Continuing, Mr Hadden said: ‘Our letting customers have told us how concerned they are about these changes and what it means for the private rental sector.’[1]

‘Poor quality referencing could lead to higher eviction numbers and longer void periods. This, in turn, could affect connected insurances such as rent guarantee, with the likelihood of claims to be perceived as increasing, premiums would surely follow suit,’ he concluded.[1]



Landlords Offered Cash Incentives to Bring Empty Properties Back into Use

Published On: June 3, 2016 at 10:35 am


Categories: Landlord News

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Landlords and homeowners across the Deepings and Bourne districts of Lincolnshire are being offered cash incentives of up to £5,000 to help bring empty properties back into use.

As part of a nationwide effort to help boost the supply of rental homes to cater for growing demand from tenants, South Kesteven District Council (SKDC) is offering the payments, which are part of the Government’s £4.8 billion Empty Homes Community Grants Programme, to help landlords and building owners re-let properties that have been classed as long-term unoccupied.

SKDC’s Business Manager for Environmental Health, Anne Marie Coulthard, says: “It can be challenging for some owners of homes that have not been maintained over a number of years to bring them back into habitable condition.

“Therefore, the Government’s Empty Homes Community Grants Programme is a channel to help improve the condition and value of the property and, in some cases, allows landlords to let the property in order to generate an income.”1 

To qualify for funding from the scheme, the property must have been vacant for at least six months and owners must agree to charge rent below the Local Housing Allowance weekly rates of between £58.38-£153.02 for a minimum period of three years. Additionally, the property must be brought back into use within 12 months of work starting.

Landlords Offered Cash Incentives to Bring Empty Properties Back into Use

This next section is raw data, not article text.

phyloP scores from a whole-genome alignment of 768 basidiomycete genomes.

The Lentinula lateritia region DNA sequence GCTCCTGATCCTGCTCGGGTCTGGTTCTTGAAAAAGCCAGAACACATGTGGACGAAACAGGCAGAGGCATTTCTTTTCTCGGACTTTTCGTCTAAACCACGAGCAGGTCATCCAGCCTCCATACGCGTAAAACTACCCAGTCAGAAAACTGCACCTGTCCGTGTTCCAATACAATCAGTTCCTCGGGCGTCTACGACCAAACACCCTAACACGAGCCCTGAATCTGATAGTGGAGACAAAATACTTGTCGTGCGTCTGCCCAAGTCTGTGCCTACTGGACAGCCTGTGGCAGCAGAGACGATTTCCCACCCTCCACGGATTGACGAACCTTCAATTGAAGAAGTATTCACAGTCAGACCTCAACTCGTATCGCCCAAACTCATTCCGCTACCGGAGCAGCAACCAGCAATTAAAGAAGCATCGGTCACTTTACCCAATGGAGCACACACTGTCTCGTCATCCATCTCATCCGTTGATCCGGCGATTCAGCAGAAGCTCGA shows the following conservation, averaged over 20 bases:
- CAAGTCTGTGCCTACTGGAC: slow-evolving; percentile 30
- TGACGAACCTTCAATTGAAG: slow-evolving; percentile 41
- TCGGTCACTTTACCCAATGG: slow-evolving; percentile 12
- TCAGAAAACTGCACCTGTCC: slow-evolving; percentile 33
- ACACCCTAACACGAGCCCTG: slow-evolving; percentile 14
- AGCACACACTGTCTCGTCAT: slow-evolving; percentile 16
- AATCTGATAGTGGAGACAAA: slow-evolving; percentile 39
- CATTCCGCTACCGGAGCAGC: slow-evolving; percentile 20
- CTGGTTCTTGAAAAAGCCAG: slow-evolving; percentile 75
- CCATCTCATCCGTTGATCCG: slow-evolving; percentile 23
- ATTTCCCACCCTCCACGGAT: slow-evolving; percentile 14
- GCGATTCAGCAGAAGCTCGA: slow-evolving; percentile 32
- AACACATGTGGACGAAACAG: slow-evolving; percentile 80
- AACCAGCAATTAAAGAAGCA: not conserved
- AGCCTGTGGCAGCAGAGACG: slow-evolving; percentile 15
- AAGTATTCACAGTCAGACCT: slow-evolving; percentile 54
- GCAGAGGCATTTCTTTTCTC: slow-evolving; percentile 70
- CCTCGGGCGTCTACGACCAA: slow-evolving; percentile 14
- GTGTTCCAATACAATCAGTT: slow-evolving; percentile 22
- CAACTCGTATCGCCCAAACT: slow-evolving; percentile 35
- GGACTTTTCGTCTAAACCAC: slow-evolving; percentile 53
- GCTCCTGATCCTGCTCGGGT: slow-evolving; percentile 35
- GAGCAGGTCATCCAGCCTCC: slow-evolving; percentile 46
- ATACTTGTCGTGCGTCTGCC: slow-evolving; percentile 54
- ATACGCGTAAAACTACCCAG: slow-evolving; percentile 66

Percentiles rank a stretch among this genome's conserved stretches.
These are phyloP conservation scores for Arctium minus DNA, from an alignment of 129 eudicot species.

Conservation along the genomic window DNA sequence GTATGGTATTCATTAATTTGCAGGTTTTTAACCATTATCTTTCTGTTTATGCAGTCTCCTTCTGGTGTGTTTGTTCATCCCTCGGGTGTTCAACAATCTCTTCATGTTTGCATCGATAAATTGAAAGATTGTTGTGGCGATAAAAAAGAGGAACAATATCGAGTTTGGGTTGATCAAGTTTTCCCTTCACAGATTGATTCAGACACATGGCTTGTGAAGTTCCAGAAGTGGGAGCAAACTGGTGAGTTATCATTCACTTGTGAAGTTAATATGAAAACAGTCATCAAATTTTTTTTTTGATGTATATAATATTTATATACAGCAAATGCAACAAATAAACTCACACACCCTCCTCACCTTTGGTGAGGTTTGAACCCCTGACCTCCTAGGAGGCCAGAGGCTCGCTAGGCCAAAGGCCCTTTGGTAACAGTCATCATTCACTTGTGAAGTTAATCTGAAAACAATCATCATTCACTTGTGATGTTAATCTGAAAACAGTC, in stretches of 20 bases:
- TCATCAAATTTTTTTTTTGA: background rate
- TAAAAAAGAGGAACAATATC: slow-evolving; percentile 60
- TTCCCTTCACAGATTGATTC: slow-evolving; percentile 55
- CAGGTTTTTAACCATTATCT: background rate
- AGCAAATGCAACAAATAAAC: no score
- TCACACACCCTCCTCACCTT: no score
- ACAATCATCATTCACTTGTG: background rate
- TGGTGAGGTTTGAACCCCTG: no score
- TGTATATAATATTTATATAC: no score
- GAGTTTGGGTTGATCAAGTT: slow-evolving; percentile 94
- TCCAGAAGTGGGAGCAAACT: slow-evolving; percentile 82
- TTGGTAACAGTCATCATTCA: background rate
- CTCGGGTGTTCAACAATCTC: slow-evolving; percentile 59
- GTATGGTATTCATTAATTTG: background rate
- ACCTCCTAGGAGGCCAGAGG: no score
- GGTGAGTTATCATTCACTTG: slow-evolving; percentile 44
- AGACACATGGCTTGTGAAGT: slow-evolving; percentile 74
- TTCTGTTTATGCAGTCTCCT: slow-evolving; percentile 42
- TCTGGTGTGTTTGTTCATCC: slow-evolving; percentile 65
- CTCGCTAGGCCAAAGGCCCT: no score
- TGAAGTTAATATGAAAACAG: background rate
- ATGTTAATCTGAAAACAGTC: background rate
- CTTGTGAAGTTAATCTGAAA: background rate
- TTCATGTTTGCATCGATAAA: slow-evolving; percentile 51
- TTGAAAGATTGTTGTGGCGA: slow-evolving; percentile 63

Landlords Offered Cash Incentives to Bring Empty Properties Back into Use

New research by property crowdfunding platform Property Partner estimates that England has over 203,000 long-term empty homes with a value of over £38 billion.

In London alone, 20,915 homes were empty for more than six months in 2015 – around £12.4 billion worth of empty property, despite a chronic housing shortage in the capital.

The London borough with the highest number of empty properties is Newham, where 1,318 homes were vacant for over six months in 2015. However, the greatest value of empty stock is in Kensington and Chelsea, where £1.7 billion worth of property is unoccupied.

Outside of London, Bradford has the highest number of empty homes, after recording an increase of 7% over the last decade to a total of 4,154 with an estimated value of around £400m.

Meanwhile, Manchester has seen the number of empty homes fall by over 84% in the last ten years, from 10,059 in 2005 to 1,599 in 2015.

West Yorkshire, including Bradford, Calderdale, Kirklees, Leeds and Wakefield, has the greatest number of vacant homes than any other English metropolitan district, at 12,292.

The CEO of Property Partner, Dan Gandesha, comments: “These figures reveal a shocking waste of opportunity. Over a decade ago, the law changed, giving councils the power to seize empty homes through Compulsory Purchase Orders and rent them back out to tenants if they lay vacant for more than two years.

“But we still find not enough being done in many parts of the country. This is nothing short of a scandal. To be fair, some towns and cities are getting to grips with the problem of long-term vacant properties. Yet if just half of the current empty homes could be brought to market, it would go a long way towards resolving the housing crisis, particularly in London.”1